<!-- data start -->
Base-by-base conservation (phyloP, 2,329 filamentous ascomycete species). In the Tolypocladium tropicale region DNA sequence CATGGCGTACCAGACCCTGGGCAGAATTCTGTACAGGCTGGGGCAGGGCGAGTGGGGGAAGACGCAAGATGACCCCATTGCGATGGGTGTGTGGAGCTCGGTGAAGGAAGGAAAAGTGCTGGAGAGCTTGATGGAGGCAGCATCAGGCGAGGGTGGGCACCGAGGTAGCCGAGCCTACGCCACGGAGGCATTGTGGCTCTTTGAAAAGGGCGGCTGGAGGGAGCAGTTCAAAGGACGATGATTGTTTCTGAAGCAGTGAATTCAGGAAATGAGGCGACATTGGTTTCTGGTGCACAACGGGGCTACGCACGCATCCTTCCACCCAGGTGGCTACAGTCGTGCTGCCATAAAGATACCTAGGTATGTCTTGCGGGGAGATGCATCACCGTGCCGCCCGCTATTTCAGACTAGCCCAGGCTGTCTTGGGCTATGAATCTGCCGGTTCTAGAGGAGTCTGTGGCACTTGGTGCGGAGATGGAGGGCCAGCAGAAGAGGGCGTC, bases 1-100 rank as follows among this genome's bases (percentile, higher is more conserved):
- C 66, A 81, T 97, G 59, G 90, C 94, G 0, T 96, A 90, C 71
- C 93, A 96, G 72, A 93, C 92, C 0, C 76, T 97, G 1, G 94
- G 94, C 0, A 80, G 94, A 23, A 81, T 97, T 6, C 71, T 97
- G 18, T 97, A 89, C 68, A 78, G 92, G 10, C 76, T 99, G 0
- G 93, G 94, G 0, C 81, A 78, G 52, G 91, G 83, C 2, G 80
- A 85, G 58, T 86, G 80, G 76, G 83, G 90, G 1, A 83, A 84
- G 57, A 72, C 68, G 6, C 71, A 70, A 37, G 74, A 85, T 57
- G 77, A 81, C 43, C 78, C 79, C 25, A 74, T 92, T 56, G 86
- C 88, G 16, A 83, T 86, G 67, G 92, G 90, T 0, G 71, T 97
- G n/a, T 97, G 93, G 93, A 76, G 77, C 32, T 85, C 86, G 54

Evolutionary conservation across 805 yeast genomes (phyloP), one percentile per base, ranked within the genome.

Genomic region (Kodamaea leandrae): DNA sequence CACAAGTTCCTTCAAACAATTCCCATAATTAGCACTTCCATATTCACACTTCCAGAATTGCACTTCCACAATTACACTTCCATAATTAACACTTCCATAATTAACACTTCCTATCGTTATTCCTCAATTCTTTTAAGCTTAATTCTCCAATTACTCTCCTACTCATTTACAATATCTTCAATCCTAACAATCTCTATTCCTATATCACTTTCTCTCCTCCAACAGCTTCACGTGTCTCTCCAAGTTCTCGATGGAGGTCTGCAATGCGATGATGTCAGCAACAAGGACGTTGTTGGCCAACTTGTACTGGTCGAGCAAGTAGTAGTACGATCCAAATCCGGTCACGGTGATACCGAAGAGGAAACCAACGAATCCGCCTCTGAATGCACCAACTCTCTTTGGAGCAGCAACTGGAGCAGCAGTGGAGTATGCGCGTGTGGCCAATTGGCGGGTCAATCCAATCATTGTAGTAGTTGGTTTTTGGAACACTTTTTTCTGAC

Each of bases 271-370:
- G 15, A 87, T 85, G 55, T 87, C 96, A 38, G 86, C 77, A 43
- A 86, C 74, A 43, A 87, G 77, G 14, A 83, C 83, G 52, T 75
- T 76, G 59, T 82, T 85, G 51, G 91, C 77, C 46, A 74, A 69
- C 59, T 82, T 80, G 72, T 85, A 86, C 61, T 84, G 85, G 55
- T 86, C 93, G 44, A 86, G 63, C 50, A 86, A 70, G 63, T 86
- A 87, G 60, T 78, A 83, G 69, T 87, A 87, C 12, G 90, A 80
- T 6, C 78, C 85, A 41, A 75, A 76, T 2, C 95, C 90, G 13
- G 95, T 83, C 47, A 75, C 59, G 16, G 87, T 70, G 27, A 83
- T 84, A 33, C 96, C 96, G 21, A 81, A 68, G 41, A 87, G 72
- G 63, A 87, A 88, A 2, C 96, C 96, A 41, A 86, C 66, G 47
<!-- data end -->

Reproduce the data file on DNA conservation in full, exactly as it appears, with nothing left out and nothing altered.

Base-by-base conservation (phyloP, 2,329 filamentous ascomycete species). In the Tolypocladium tropicale region DNA sequence CATGGCGTACCAGACCCTGGGCAGAATTCTGTACAGGCTGGGGCAGGGCGAGTGGGGGAAGACGCAAGATGACCCCATTGCGATGGGTGTGTGGAGCTCGGTGAAGGAAGGAAAAGTGCTGGAGAGCTTGATGGAGGCAGCATCAGGCGAGGGTGGGCACCGAGGTAGCCGAGCCTACGCCACGGAGGCATTGTGGCTCTTTGAAAAGGGCGGCTGGAGGGAGCAGTTCAAAGGACGATGATTGTTTCTGAAGCAGTGAATTCAGGAAATGAGGCGACATTGGTTTCTGGTGCACAACGGGGCTACGCACGCATCCTTCCACCCAGGTGGCTACAGTCGTGCTGCCATAAAGATACCTAGGTATGTCTTGCGGGGAGATGCATCACCGTGCCGCCCGCTATTTCAGACTAGCCCAGGCTGTCTTGGGCTATGAATCTGCCGGTTCTAGAGGAGTCTGTGGCACTTGGTGCGGAGATGGAGGGCCAGCAGAAGAGGGCGTC, bases 1-100 rank as follows among this genome's bases (percentile, higher is more conserved):
- C 66, A 81, T 97, G 59, G 90, C 94, G 0, T 96, A 90, C 71
- C 93, A 96, G 72, A 93, C 92, C 0, C 76, T 97, G 1, G 94
- G 94, C 0, A 80, G 94, A 23, A 81, T 97, T 6, C 71, T 97
- G 18, T 97, A 89, C 68, A 78, G 92, G 10, C 76, T 99, G 0
- G 93, G 94, G 0, C 81, A 78, G 52, G 91, G 83, C 2, G 80
- A 85, G 58, T 86, G 80, G 76, G 83, G 90, G 1, A 83, A 84
- G 57, A 72, C 68, G 6, C 71, A 70, A 37, G 74, A 85, T 57
- G 77, A 81, C 43, C 78, C 79, C 25, A 74, T 92, T 56, G 86
- C 88, G 16, A 83, T 86, G 67, G 92, G 90, T 0, G 71, T 97
- G n/a, T 97, G 93, G 93, A 76, G 77, C 32, T 85, C 86, G 54

Evolutionary conservation across 805 yeast genomes (phyloP), one percentile per base, ranked within the genome.

Genomic region (Kodamaea leandrae): DNA sequence CACAAGTTCCTTCAAACAATTCCCATAATTAGCACTTCCATATTCACACTTCCAGAATTGCACTTCCACAATTACACTTCCATAATTAACACTTCCATAATTAACACTTCCTATCGTTATTCCTCAATTCTTTTAAGCTTAATTCTCCAATTACTCTCCTACTCATTTACAATATCTTCAATCCTAACAATCTCTATTCCTATATCACTTTCTCTCCTCCAACAGCTTCACGTGTCTCTCCAAGTTCTCGATGGAGGTCTGCAATGCGATGATGTCAGCAACAAGGACGTTGTTGGCCAACTTGTACTGGTCGAGCAAGTAGTAGTACGATCCAAATCCGGTCACGGTGATACCGAAGAGGAAACCAACGAATCCGCCTCTGAATGCACCAACTCTCTTTGGAGCAGCAACTGGAGCAGCAGTGGAGTATGCGCGTGTGGCCAATTGGCGGGTCAATCCAATCATTGTAGTAGTTGGTTTTTGGAACACTTTTTTCTGAC

Each of bases 271-370:
- G 15, A 87, T 85, G 55, T 87, C 96, A 38, G 86, C 77, A 43
- A 86, C 74, A 43, A 87, G 77, G 14, A 83, C 83, G 52, T 75
- T 76, G 59, T 82, T 85, G 51, G 91, C 77, C 46, A 74, A 69
- C 59, T 82, T 80, G 72, T 85, A 86, C 61, T 84, G 85, G 55
- T 86, C 93, G 44, A 86, G 63, C 50, A 86, A 70, G 63, T 86
- A 87, G 60, T 78, A 83, G 69, T 87, A 87, C 12, G 90, A 80
- T 6, C 78, C 85, A 41, A 75, A 76, T 2, C 95, C 90, G 13
- G 95, T 83, C 47, A 75, C 59, G 16, G 87, T 70, G 27, A 83
- T 84, A 33, C 96, C 96, G 21, A 81, A 68, G 41, A 87, G 72
- G 63, A 87, A 88, A 2, C 96, C 96, A 41, A 86, C 66, G 47